How each Canadian team should approach the trade deadline
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This season, the NHL trade deadline comes with added anticipation north of the border. Three Canadian teams are legitimate Stanley Cup contenders, a pair of squads are exceeding expectations despite intending to rebuild, and two organizations are at rock bottom with an eye toward the future.

With all that in mind, here's how each Canadian club should approach the Feb. 25 deadline:

Calgary Flames

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Points: 74 (2nd in Pacific)
Games remaining: 27
Projected remaining 2018-19 cap space: $1.5M

Flames general manager Brad Treliving should look for a right winger to play alongside Mikael Backlund and Matthew Tkachuk on the second line. Michael Frolik has regularly held that role, but he's also been a healthy scratch on multiple occasions, signaling a clear lack of trust from head coach Bill Peters.

Acquiring a high-end rental would be challenging given Calgary's lack of cap space, but Wayne Simmonds ($3.975M), Gustav Nyquist ($4.75M), or Mats Zuccarello ($4.5M) could fit into the picture with a contract like Frolik or Michael Stone heading the other way.

It's not a necessity, but the Flames could also look into adding a veteran depth blue-liner at a minimal cost in case one of their young bottom-pairing defensemen struggles down the stretch.

Edmonton Oilers

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Points: 53 (6 points back of playoffs)
Games remaining: 27
Projected remaining 2018-19 cap space: $51,371

The Oilers need to look toward next season. Even if they somehow squeak into the playoffs as a wild-card team, they'll get stomped by one of the beasts atop the Central or Pacific.

Unfortunately, Edmonton doesn't have many appealing rentals it can dangle in trade talks. But in the midst of a career year, perhaps winger Alex Chiasson - with his affordable $650,000 contract and 17 goals this season - could return a mid-round draft pick or a half-decent prospect.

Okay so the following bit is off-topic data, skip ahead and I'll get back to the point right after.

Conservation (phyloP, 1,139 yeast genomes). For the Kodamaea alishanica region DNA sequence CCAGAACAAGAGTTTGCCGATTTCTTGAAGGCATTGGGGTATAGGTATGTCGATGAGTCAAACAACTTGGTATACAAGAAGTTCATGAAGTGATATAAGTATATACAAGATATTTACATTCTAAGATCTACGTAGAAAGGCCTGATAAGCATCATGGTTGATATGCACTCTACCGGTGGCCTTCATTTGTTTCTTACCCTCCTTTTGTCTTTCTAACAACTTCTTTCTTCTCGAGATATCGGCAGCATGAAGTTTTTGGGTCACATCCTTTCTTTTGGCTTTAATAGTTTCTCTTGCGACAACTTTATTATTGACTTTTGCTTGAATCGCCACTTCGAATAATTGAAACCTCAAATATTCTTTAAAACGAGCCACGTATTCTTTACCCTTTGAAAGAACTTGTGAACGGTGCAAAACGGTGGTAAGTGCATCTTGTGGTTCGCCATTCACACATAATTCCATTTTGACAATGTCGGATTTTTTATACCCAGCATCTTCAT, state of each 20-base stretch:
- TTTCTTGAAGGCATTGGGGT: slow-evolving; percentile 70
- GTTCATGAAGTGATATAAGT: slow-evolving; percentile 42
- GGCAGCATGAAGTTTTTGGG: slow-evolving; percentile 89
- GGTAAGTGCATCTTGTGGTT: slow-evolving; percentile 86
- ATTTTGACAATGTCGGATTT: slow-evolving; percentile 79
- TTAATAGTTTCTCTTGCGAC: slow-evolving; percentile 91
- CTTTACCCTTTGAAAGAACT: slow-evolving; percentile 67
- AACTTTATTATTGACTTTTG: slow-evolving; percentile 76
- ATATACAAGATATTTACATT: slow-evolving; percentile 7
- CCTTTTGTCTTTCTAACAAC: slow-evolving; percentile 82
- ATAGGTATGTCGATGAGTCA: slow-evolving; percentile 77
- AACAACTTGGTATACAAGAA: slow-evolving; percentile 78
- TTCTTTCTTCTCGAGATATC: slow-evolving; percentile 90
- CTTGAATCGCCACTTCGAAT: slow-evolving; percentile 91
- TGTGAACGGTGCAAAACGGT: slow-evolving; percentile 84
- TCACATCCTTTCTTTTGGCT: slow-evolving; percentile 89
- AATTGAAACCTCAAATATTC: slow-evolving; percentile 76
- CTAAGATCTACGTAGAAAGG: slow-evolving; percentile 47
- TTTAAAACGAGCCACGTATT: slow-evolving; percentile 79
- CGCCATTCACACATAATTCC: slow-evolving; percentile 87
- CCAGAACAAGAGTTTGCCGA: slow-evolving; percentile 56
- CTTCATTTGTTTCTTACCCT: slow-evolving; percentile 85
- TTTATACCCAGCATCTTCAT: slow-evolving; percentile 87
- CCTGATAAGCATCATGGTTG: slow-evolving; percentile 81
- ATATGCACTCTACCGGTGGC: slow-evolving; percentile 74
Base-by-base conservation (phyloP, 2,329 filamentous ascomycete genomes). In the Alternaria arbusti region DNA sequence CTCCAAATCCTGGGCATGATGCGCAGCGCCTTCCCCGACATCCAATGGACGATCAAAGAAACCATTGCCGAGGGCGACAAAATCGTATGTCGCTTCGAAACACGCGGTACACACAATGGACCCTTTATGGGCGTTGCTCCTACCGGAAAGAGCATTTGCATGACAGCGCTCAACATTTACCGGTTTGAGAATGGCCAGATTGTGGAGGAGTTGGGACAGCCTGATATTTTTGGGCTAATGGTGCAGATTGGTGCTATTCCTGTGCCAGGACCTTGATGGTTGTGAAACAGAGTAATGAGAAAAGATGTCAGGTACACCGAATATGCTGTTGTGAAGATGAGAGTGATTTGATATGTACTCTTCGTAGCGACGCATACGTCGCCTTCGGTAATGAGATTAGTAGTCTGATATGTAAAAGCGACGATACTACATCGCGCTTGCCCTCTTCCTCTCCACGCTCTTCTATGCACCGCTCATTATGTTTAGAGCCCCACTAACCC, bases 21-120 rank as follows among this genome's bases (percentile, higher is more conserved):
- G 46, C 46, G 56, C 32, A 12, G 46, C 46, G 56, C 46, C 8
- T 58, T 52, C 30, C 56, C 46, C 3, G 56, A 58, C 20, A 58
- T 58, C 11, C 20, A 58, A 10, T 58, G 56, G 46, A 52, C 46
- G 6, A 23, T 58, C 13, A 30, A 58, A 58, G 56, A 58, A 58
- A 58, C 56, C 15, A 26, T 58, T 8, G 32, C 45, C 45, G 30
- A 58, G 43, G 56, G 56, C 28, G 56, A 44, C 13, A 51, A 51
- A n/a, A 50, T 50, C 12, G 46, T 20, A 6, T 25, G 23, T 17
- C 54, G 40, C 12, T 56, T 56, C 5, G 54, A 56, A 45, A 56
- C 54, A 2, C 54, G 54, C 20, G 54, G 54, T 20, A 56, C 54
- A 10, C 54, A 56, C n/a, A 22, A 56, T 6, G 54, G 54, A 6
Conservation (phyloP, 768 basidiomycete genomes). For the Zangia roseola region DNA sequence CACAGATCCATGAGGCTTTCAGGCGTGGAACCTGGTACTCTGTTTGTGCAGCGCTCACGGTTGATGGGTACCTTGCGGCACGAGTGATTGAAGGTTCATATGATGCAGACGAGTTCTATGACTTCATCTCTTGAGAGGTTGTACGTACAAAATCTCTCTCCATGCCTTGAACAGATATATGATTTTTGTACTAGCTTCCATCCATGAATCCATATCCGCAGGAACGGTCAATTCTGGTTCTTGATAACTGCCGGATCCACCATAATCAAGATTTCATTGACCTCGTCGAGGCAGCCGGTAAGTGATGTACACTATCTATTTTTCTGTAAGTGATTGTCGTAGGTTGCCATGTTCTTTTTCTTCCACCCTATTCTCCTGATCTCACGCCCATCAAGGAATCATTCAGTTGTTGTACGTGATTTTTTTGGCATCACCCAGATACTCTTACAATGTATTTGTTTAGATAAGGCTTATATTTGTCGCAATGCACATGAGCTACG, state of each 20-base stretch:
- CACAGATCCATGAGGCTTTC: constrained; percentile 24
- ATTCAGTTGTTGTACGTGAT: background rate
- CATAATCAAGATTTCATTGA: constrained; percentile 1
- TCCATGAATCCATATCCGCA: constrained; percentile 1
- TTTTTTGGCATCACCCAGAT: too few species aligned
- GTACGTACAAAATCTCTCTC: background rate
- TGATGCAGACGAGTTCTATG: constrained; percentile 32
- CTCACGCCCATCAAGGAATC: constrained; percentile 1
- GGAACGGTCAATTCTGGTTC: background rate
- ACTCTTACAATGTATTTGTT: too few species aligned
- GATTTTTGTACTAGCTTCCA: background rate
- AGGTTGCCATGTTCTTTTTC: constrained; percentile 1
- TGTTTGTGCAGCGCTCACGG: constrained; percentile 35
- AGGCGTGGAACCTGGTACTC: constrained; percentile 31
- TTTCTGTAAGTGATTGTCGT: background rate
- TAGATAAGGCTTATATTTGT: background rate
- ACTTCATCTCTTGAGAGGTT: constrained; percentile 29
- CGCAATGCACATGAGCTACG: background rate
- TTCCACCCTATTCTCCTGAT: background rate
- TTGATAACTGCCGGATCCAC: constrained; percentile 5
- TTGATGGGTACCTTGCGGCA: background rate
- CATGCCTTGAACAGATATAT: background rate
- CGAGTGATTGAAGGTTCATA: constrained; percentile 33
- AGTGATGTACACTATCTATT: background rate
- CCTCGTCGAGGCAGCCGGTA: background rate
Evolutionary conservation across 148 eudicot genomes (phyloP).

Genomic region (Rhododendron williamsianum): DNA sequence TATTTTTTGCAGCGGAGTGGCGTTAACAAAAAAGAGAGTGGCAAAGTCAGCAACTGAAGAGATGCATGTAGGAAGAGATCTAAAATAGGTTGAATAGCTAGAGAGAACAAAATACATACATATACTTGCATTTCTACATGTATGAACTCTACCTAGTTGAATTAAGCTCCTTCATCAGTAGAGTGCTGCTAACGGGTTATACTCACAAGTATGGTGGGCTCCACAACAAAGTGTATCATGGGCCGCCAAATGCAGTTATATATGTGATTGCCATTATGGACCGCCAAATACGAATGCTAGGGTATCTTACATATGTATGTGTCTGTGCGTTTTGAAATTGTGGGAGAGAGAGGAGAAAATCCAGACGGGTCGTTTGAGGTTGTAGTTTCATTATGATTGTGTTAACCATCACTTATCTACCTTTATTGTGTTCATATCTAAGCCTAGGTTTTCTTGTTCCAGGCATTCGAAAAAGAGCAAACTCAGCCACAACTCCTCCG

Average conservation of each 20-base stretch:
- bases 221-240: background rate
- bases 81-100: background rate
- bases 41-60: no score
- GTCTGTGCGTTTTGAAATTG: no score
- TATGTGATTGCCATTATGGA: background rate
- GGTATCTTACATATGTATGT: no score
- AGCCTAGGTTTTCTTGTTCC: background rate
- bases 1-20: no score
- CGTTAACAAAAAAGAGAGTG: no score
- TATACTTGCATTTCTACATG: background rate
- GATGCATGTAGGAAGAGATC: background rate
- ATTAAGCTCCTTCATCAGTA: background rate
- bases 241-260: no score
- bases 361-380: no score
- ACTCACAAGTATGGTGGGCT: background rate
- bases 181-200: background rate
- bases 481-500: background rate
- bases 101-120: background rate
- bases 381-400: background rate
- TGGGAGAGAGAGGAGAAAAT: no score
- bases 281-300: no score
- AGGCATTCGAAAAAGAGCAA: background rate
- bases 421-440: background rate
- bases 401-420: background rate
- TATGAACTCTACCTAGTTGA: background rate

Goaltender Cam Talbot is a different story. No playoff team will trade for him as their starter, and he makes too much ($4.167M) to be a backup. The Oilers would likely have to eat a chunk of his remaining salary in order to get a late-round draft pick or a fringe prospect in return.

Realistically, overhauling the bottom half of this roster while trying to move out an expensive long-term contract or two is a mess that will need to be cleaned up in the offseason.

Montreal Canadiens

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Points: 69 (4th in Atlantic)
Games remaining: 26
Projected remaining 2018-19 cap space: $8.8M

The Canadiens are one of the most surprising teams in the NHL this season. This was originally viewed as a rebuilding year, but they're primed for a postseason appearance.

General manager Marc Bergevin said on Jan. 7 that he won't be looking for a rental player, and even though the Habs have played well over the past month, that philosophy shouldn't change - unless it comes at a minimal cost.

This doesn't mean the Habs should sell, though. Instead, Bergevin could look to use the cap space at his disposal by acquiring players signed beyond this season. Standing pat wouldn't be the worst thing, either. This season has already been a step in the right direction, and Montreal could be a big player in free agency this summer.

Ottawa Senators

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Points: 47 (last in NHL)
Games remaining: 27
Projected remaining 2018-19 cap space: $7.2M